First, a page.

Keeping costs down. The increase in complexity of ECUs does not equate to a license to increase vehicle prices. On the contrary, the competitive nature of this business means manufacturers have to maintain or even lower their manufacturing costs.

A common cost-reduction method is to increase throughput. In automotive electronics, the final quality gatekeeper is the functional test stage. Usually, this is one of the most demanding stations along the manufacturing line, as all possible functional defects must be captured before any module is packed and shipped. Increasingly, manufacturers are looking at designing products for ease of test. What this means is that even at the product design stage, they already need to consider how fast and how economically they can test the end-product on the manufacturing floor, what sort of functional test to deploy, and how easily they can move their test plan from the lab to the production floor, which could be halfway around the earth.

Instead of investing heavy manpower in in-house system integration, some manufacturers are opting to buy standard functional test equipment from specialist vendors, so their internal engineering resources can focus on developing test plans and fixtures, and not expend time on racking and stacking as well. Outsourcing test to specialists helps to maintain leaner manufacturing, which helps to ride out market volatility.

To help save money, manufacturers need also consider equipment with better and wider coverage. Standard functional test systems can support as many as 464 test points, up from 320 test points previously. Many complex ECMs these days have around 200 test points. In the past manufacturers needed to invest in two test systems (and twice the footprint), while new technology enables them to make do with one system – in short, halving the needed footprint, as well as the number of operators needed to run the station.

Parallel testing with throughput multipliers is another functional test method gaining wider adoption as manufacturers find the traditional sequential testing method too slow for their needs.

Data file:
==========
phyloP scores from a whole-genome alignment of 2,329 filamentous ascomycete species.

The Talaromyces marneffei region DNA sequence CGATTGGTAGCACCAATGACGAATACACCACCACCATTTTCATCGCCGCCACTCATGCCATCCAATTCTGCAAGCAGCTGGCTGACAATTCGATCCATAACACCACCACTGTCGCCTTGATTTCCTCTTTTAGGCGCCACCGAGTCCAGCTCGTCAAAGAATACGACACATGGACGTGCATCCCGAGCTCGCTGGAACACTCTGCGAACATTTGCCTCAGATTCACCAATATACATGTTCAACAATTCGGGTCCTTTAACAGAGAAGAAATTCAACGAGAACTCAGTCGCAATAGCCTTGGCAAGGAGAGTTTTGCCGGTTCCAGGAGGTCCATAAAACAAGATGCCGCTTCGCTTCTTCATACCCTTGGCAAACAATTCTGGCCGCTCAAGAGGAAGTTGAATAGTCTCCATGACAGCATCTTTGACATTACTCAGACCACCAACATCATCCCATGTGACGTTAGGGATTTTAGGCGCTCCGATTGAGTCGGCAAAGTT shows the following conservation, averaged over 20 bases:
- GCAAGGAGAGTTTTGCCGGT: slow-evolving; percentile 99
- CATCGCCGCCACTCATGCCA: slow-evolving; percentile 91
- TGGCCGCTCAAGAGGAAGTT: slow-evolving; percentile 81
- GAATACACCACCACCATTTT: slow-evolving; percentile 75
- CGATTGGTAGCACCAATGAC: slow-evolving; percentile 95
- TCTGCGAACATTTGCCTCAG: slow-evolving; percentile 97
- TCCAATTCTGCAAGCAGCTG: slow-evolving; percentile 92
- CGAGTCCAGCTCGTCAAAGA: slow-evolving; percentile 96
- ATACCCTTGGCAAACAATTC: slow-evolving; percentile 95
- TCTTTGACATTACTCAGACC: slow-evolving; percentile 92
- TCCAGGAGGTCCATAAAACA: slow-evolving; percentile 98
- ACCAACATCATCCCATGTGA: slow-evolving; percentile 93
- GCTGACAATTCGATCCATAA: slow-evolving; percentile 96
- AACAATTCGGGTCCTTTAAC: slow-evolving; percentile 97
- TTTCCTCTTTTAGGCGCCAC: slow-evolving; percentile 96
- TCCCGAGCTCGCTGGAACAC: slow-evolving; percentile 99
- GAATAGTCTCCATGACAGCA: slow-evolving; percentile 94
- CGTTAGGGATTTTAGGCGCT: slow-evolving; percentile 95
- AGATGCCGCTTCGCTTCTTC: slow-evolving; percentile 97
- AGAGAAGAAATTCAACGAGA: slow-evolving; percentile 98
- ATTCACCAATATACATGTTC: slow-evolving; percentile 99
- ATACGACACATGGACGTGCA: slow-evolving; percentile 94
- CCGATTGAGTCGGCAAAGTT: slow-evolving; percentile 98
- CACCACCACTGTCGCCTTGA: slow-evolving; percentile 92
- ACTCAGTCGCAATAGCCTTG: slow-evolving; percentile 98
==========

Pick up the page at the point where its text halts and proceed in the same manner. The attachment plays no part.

Impact of offshoring and inshoring. The flow of electronics manufacturing is very fluid these days. A test plan developed in the US or Germany could be deployed on the production floors of Guadalajara, Mexico or Penang, Malaysia. Hence, the functional test team needs to ensure their tests can run seamlessly no matter where the systems are deployed.

Likewise, in cases where production lines are relocated back to home countries, test plans need to be in sync to support systems brought back from overseas in order to maximize uptime. Increasingly, manufacturers find that it is easier to work with standard off-the-shelf equipment, where it is the responsibility of the equipment vendor to ensure their system works no matter where it is relocated in the world.

Some manufacturers have learned that after spending numerous man-hours developing new test systems, their nightmare began when trying to turn on these new features on their customized rack, which could comprise of equipment from various vendors. In such cases, it would have been easier to outsource the new feature requirement to test specialists. 

Offshoring automotive electronics also demands a high degree of local knowledge in terms of safety qualification and compliance requirements. For instance, for any system making its way from the US to Korea, the user needs to ensure the system meets Korea’s KCC safety requirements, while systems moving into Europe need to have the mandatory CE marking before they pass Customs. Any nonconformance can cause drastic delays to production schedules. In such events, manufacturers either need to have fail-proof in-house expertise, or a reliable vendor that can do the homework and legwork for them.

Adrian Ababa is a product marketing engineer, Agilent Technologies Measurement Systems Division (agilent.com); This e-mail address is being protected from spambots. You need JavaScript enabled to view it .

Last Updated on Monday, 01 April 2013 10:48